Standard & Poor's is now projecting that the annual default rate will hit 5.6% by June 2017 with 99 junk-rated companies expected to default in the 12 months ending June 2017. That would significantly exceed the 79 U.S. companies that defaulted in the previous 12-month period ending June 2016, which resulted in a 4.3% default rate.

While low oil prices are a major contributor to this ugliness, energy companies only accounted for 57% of the defaults in the 12 month period ending in June 2016.

That means that there is plenty of distress to go around…

The Fed Has Everything to Do With It

Even more disturbing is the fact that defaults are rising rapidly while many leveraged companies continue to enjoy low borrowing costs courtesy of the clueless Federal Reserve.

If interest rates were remotely normalized, the default rate would already be well above 5% and heading to the high single digits. None of this appears to bother investors, who are chasing yield in the rare places they can find it, which is always in all the wrong places.

As a result, the normal spread-widening that occurs when defaults spike is not occurring; which is a very unhealthy phenomenon because it signals high levels of risk-taking and complacency on the part of investors.

The history of the modern junk bond market teaches that most of the returns are earned in compressed periods after the market suffers a sharp sell-off.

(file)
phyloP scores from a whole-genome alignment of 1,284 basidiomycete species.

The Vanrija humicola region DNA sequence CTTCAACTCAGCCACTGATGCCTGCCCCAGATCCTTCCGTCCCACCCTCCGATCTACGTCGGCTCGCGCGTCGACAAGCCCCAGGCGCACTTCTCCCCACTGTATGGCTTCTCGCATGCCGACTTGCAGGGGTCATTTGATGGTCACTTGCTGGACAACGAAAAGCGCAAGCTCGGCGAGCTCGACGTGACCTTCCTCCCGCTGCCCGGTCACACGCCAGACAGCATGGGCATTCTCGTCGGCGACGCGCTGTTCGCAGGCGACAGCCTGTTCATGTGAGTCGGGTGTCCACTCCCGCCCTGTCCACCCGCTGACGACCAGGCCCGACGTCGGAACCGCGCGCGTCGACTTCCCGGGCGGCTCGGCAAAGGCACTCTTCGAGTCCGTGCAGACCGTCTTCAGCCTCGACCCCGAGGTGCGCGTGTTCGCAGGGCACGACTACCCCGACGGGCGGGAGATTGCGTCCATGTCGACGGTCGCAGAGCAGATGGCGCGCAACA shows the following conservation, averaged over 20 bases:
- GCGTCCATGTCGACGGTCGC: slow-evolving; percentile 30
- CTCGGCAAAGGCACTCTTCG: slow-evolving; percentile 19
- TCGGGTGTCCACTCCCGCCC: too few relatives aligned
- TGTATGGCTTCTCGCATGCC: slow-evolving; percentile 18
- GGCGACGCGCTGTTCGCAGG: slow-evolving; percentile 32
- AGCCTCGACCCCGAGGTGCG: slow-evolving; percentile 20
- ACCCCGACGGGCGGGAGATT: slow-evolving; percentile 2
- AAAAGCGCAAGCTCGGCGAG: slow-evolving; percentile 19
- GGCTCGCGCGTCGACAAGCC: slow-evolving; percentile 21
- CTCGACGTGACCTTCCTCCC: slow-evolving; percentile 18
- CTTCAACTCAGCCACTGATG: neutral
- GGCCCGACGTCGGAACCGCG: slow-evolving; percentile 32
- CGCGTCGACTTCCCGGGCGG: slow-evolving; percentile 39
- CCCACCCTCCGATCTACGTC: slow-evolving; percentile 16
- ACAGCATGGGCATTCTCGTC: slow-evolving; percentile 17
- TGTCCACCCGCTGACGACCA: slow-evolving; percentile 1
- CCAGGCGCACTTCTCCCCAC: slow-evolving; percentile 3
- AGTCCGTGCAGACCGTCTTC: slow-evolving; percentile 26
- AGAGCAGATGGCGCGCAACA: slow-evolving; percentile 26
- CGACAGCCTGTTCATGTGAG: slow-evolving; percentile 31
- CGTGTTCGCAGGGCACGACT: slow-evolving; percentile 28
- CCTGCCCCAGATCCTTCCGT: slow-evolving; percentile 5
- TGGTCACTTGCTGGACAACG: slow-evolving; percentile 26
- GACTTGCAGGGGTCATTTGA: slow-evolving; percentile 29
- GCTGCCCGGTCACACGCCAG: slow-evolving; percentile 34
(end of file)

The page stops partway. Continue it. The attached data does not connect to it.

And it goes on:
The rest of the time, investors are pushing water uphill as they invest in securities that offer poor-to-mediocre risk-adjusted returns until the point when the bottom falls out and they suffer catastrophic losses.

There is good reason why very few credit hedge funds or other large investors made any money in junk since mid-2014, when the market began a sharp sell-off that coincided with the slide in oil prices and the slowdown in China.

This sell-off ended early this year when the market began to rally based on the realization that the Federal Reserve lacks the intellectual capacity to understand the consequences of its own policies or the moral courage to change them.

Why This Yield Chase Is a Bad Idea

And investors are chasing zombies because numerous companies are not generating enough cash flow to reduce their debts or repay them when they mature. Instead they are just living on fumes and waiting for the day of reckoning when their debt matures and they can't pay it back.

More of them will hit the wall when their debt comes due and they can't refinance it at a reasonable interest rate because they are financially weak.

Standard & Poor's is telling us that more of these companies are heading to the bone yard. Investors should be selling rather than buying this risk.

Junk bond market complacency mirrors stock market complacency. The stock market is expensive.

The Shiller Cyclically-Adjusted Price/Earnings Ratio is currently 27x, a level is has only reached before in 1929 and 2000 before crashing to the ground.

For some reason, investors think it is a good idea to chase expensive stocks over a cliff because other asset classes such as bonds offer even worse alternatives. I have news for them – it is not a good idea, it is a terrible idea. Smart investors understand the value of holding cash and avoiding losses and waiting for a better entry point.

Now is the time to be patient and avoid taking unnecessary risks.

The world is a dangerous place. Markets are fragile. Sit tight and wait for opportunities. They will come.

China’s budget deficit

Augmented reality

The fiscal hole is much bigger than meets the eye—but under control 

Keeping the budget on track